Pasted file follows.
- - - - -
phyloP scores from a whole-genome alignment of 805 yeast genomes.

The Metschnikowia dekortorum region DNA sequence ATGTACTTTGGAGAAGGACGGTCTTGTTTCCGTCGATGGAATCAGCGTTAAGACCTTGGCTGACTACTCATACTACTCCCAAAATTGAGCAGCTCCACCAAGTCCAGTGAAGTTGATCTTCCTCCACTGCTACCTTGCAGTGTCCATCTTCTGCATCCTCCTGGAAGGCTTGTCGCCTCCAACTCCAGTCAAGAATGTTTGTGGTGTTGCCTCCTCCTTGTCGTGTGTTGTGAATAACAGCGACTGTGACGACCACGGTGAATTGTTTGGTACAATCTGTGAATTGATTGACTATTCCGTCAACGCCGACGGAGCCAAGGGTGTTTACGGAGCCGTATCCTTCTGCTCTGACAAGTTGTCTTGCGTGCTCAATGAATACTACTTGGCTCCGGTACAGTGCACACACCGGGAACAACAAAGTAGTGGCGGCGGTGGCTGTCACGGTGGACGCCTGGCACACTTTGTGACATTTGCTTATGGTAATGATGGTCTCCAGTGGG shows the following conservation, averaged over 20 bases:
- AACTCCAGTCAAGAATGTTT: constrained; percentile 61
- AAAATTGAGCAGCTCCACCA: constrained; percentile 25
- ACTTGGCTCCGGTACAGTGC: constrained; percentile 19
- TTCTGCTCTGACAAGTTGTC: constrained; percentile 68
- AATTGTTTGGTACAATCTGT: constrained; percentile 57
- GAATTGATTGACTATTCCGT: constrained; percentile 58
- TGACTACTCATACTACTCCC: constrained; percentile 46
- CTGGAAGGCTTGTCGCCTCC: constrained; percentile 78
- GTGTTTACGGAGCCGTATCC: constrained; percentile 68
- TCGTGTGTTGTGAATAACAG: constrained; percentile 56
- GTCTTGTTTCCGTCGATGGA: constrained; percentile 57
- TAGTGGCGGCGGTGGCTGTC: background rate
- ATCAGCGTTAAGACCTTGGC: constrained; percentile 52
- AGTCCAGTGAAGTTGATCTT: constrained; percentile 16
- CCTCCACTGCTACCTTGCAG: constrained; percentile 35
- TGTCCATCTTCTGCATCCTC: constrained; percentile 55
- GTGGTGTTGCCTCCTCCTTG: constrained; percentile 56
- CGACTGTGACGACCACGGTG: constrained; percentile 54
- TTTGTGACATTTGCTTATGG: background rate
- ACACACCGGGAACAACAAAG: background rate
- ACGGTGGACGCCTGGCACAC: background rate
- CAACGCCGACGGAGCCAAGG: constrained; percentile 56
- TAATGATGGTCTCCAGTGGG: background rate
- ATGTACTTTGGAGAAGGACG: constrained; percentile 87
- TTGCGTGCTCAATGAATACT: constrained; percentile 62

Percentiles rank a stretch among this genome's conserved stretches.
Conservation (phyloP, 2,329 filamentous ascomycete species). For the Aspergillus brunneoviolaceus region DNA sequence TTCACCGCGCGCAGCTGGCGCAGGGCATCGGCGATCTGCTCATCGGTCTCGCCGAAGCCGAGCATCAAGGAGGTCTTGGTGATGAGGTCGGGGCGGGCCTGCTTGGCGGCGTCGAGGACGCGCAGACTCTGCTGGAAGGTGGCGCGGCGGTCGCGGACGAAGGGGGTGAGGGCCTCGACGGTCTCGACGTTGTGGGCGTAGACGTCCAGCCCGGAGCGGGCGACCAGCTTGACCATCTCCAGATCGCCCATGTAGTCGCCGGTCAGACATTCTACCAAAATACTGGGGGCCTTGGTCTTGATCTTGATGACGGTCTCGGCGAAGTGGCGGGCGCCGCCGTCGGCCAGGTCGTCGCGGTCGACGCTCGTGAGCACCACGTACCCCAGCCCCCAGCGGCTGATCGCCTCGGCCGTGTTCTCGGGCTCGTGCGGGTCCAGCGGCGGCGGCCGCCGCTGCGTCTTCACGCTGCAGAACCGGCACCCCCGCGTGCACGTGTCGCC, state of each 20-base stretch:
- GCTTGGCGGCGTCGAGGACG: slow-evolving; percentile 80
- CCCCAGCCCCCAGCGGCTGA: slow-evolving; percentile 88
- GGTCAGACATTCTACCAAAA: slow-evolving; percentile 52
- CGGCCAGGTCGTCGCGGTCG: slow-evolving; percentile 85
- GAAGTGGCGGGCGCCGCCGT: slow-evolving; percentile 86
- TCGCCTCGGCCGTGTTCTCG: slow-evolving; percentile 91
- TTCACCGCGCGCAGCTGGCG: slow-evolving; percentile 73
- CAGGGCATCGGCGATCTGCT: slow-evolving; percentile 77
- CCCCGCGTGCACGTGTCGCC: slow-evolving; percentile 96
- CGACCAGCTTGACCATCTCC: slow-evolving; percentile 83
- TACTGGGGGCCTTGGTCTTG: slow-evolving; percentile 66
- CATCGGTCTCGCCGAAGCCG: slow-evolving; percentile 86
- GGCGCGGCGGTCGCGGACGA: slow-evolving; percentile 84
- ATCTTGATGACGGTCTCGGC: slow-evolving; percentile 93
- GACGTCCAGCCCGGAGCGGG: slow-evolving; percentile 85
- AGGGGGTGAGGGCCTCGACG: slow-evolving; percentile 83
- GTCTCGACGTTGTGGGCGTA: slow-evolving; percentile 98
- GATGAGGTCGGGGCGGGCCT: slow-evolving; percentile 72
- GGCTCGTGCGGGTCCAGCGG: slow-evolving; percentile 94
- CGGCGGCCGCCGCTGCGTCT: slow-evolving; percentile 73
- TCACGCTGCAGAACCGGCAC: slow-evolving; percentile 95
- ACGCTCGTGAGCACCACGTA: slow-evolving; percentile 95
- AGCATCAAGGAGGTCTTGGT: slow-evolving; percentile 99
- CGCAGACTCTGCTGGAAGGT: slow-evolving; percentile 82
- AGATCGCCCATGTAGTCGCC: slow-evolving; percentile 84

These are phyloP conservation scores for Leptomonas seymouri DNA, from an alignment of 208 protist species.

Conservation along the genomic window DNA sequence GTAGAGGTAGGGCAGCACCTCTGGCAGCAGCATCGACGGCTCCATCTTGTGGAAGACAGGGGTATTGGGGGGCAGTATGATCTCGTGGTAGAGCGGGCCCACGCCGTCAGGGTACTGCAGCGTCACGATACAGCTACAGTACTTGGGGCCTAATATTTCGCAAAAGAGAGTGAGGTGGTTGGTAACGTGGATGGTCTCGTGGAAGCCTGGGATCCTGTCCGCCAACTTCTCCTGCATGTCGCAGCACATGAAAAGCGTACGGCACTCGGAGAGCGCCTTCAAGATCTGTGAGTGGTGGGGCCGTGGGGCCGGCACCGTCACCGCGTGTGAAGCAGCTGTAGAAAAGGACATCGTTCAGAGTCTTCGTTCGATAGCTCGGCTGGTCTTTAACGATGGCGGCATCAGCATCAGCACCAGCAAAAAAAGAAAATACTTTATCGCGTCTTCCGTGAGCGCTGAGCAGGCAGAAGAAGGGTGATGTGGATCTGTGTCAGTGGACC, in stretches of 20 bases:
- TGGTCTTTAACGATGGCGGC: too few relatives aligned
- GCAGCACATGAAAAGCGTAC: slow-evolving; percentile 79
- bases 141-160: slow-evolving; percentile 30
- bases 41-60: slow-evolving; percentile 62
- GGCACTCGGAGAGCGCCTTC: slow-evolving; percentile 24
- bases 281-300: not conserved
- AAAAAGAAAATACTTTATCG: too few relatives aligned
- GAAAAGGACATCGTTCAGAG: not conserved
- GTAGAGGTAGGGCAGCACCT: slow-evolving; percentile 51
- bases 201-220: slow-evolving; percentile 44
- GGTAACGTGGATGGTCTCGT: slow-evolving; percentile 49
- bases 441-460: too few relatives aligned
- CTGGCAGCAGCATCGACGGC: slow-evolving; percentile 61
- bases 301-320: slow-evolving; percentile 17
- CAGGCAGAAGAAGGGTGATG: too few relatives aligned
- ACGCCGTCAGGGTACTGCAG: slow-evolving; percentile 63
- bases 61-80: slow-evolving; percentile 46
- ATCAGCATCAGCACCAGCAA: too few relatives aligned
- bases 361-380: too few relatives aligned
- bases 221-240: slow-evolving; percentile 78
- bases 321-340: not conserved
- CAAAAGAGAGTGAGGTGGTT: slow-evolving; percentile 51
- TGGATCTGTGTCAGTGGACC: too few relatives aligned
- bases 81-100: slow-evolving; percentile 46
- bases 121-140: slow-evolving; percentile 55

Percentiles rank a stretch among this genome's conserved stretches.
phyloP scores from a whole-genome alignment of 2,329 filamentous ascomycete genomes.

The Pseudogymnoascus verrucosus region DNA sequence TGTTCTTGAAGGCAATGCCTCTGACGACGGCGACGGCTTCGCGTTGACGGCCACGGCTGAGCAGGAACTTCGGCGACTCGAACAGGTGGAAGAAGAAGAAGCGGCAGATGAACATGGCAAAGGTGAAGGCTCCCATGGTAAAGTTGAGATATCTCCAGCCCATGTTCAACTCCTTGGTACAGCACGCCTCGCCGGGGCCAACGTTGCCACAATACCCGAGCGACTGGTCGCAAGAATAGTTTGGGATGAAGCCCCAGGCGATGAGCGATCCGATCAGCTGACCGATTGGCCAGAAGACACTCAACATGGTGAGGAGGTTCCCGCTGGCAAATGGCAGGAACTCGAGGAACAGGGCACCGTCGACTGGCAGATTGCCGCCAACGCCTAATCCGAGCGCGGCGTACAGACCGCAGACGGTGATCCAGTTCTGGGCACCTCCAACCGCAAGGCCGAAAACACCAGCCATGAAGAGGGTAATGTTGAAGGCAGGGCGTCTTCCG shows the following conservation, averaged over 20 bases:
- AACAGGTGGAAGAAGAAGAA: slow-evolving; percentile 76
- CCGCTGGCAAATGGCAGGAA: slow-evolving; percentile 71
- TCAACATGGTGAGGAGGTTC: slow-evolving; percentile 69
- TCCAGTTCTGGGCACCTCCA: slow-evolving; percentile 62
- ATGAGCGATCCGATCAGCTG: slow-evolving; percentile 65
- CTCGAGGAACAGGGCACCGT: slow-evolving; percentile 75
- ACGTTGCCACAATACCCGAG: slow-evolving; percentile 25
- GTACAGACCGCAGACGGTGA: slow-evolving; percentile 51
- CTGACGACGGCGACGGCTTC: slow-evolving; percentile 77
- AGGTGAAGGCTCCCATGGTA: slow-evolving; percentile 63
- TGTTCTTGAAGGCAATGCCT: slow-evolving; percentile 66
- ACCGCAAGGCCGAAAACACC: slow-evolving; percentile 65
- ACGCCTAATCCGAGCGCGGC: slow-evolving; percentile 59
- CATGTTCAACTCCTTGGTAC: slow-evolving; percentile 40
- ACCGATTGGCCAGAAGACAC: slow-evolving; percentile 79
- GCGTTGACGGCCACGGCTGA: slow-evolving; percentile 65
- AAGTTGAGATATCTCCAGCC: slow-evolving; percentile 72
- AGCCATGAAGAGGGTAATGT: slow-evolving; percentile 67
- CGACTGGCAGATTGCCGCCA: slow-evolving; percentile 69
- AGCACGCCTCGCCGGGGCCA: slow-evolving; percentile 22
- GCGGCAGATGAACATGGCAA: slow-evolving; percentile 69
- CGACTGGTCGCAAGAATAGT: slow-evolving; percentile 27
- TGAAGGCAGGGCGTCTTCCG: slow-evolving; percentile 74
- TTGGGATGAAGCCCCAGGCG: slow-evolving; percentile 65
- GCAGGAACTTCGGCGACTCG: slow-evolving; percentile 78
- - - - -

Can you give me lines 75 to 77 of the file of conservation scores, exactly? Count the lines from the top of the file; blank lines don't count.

- bases 361-380: too few relatives aligned
- bases 221-240: slow-evolving; percentile 78
- bases 321-340: not conserved